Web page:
Jury trials set to resume in Hillsborough County for the first time since COVID-19 pandemic began

Jury pools can expect new safety measures in court
Posted at 4:09 AM, Oct 19, 2020
and last updated 2020-10-19 07:34:39-04

TAMPA, Fla. — Jury trials are set to resume for the first time in six months on Monday in Hillsborough County. This comes after months of in-person closures because of COVID-19 concerns.

The state attorney's office said victims and their families have been waiting for justice for nearly half a year to tell the judge how a crime impacted their lives, and to hear a verdict.

"We've been missing the final piece of the puzzle, which are jury trials," said Andrew Warren, Hillsborough County State Attorney. "It makes it harder for us to finish the cases to hold defendants accountable. But the most important thing, it's delaying justice for victims and their families. That's why we're excited and cautiously optimistic."

However, the backlog of cases is still immense, according to Warren. In the six months that jury trials have been stopped, Warren's office would normally handle more than 180 trials.

Prospective jurors can expect several new safety measures in place to try and reduce exposure to COVID-19, including temperature checks, masks and social distancing required everywhere. The courts have set up overflow seating for serving juries as they can’t even fit all the jurors in the jury box together because of new requirements to spread out.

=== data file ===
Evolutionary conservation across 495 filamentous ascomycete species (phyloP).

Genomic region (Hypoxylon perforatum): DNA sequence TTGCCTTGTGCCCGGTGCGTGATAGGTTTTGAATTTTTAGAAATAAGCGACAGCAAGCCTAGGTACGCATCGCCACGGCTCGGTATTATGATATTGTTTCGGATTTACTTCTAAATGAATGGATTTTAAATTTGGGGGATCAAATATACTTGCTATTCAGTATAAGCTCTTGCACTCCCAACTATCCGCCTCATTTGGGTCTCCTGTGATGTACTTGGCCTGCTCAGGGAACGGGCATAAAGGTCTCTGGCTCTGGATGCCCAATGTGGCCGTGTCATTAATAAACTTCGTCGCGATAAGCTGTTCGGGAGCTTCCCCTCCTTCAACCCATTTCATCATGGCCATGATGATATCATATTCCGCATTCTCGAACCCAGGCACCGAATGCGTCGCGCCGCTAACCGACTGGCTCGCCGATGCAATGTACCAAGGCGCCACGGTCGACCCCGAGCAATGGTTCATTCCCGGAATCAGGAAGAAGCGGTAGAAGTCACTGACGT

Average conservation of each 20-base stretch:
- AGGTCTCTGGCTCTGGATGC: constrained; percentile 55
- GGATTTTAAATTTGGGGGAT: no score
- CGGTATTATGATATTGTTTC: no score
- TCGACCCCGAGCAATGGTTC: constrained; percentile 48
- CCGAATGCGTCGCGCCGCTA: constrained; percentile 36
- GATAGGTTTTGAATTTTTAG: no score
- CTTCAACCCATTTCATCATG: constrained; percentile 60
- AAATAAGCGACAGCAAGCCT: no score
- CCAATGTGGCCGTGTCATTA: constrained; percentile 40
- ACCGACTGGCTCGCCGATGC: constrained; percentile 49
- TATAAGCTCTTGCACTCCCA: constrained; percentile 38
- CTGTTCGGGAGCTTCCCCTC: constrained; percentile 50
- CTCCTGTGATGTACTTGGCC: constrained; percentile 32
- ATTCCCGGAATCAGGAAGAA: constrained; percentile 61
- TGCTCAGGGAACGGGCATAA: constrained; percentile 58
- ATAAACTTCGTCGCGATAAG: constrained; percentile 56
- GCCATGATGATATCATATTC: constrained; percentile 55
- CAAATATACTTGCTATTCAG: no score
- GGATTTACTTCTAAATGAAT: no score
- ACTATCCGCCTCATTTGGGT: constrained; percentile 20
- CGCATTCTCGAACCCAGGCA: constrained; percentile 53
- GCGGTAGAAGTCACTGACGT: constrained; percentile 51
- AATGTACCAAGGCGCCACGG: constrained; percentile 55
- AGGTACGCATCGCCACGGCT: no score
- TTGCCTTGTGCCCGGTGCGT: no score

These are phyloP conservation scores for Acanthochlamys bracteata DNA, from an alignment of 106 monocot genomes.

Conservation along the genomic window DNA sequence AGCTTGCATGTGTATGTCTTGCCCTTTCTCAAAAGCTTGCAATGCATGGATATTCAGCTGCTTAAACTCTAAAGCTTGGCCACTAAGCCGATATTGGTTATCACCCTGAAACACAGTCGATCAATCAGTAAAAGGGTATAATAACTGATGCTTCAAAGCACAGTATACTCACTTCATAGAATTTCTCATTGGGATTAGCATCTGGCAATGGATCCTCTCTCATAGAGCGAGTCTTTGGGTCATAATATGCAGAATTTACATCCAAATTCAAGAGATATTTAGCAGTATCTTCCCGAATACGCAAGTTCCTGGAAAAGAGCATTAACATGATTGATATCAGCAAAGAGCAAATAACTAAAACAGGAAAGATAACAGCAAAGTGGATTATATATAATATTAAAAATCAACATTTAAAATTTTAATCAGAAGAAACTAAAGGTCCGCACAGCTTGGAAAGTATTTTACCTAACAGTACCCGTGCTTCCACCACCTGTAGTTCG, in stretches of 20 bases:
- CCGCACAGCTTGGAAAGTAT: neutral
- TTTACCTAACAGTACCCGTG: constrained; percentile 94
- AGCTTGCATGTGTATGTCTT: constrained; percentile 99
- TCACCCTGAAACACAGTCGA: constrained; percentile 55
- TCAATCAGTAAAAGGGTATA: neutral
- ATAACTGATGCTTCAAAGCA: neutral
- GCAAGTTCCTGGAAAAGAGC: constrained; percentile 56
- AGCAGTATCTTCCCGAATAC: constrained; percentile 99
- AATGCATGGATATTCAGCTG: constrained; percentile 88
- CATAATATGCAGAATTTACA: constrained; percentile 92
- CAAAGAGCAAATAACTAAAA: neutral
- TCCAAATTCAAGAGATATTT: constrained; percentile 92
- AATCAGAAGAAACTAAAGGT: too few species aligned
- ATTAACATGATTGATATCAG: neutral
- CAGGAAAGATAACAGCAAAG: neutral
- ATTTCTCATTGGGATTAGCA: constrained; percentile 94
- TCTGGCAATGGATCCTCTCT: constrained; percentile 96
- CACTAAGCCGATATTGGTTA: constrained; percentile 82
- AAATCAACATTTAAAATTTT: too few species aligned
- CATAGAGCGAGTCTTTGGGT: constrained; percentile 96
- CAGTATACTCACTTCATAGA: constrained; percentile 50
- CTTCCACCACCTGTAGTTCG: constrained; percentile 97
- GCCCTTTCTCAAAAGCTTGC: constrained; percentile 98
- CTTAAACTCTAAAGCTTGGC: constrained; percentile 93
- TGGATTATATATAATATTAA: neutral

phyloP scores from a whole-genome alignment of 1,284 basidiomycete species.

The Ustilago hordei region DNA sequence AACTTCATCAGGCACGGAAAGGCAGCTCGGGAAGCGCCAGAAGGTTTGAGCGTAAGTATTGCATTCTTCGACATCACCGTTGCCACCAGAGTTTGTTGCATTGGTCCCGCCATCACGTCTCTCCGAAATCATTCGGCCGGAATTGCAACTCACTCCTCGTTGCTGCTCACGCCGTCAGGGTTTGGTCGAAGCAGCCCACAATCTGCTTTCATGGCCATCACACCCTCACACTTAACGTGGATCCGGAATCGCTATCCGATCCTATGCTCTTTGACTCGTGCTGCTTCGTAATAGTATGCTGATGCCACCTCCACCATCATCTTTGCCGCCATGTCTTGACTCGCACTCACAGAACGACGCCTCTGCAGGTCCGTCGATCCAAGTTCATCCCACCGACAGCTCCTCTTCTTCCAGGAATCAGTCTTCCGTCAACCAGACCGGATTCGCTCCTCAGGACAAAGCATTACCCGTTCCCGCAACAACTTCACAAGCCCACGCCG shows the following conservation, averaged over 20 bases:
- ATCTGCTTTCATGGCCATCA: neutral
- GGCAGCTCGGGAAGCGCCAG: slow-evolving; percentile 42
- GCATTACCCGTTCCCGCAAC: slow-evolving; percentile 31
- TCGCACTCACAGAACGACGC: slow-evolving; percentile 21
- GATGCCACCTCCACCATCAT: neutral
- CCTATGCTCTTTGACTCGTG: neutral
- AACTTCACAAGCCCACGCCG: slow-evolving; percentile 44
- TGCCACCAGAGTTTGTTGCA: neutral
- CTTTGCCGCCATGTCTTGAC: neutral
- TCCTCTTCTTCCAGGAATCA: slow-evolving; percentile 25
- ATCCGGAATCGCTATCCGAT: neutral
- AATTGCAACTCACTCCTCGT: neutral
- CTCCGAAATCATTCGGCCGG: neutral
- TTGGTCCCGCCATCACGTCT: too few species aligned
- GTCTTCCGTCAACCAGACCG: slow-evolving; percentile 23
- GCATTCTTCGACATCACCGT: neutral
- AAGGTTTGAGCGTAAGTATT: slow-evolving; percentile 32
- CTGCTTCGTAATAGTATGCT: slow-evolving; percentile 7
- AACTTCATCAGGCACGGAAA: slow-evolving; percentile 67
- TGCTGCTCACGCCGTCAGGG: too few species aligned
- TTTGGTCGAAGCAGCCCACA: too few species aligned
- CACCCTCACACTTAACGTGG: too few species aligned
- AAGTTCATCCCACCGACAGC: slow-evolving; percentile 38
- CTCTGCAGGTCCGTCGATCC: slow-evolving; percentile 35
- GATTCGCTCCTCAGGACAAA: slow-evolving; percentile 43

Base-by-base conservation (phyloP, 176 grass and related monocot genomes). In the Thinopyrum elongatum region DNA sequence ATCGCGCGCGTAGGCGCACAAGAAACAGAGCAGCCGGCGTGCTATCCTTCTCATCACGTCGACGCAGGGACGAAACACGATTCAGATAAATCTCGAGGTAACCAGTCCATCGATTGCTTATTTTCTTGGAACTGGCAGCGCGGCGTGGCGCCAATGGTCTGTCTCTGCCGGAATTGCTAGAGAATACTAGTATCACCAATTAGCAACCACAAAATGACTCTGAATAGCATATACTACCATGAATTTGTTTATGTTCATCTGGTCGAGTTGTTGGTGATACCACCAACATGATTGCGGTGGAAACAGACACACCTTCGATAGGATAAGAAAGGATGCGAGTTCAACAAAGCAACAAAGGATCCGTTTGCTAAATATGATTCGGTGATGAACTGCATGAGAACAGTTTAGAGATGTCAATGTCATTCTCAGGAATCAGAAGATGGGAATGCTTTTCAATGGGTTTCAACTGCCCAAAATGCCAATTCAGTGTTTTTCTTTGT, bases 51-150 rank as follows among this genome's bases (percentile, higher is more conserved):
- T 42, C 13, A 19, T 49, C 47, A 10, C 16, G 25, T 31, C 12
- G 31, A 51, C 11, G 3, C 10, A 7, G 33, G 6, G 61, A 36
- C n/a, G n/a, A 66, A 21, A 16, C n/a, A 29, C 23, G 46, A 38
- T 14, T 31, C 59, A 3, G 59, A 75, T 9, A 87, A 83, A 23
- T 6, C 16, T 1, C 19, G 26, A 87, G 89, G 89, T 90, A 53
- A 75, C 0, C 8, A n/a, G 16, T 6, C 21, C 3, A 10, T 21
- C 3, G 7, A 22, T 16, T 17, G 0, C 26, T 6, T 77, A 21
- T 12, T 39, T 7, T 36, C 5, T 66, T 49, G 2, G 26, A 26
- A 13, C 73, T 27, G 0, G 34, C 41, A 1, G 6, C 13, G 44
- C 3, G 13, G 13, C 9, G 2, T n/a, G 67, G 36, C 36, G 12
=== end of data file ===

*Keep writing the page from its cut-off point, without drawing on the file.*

"It's a way that we can make sure that we are having trials while keeping every single member of our community healthy and protected when they come into the courthouse complex," Warren said.

Additionally, instead of one large jury pool, jurors will arrive in much smaller groups with staggered times, according to the state attorney's office. The jury auditorium will also be cleaned top-to-bottom every time a group of jurors leaves.

Those in court can also expect to see other social distancing measures in place as well, including a new requirement for attorneys to wear special headphones to have a private conversation with the judge, as opposed to approaching the bench. This way, they can stay distanced and still have that private conversation.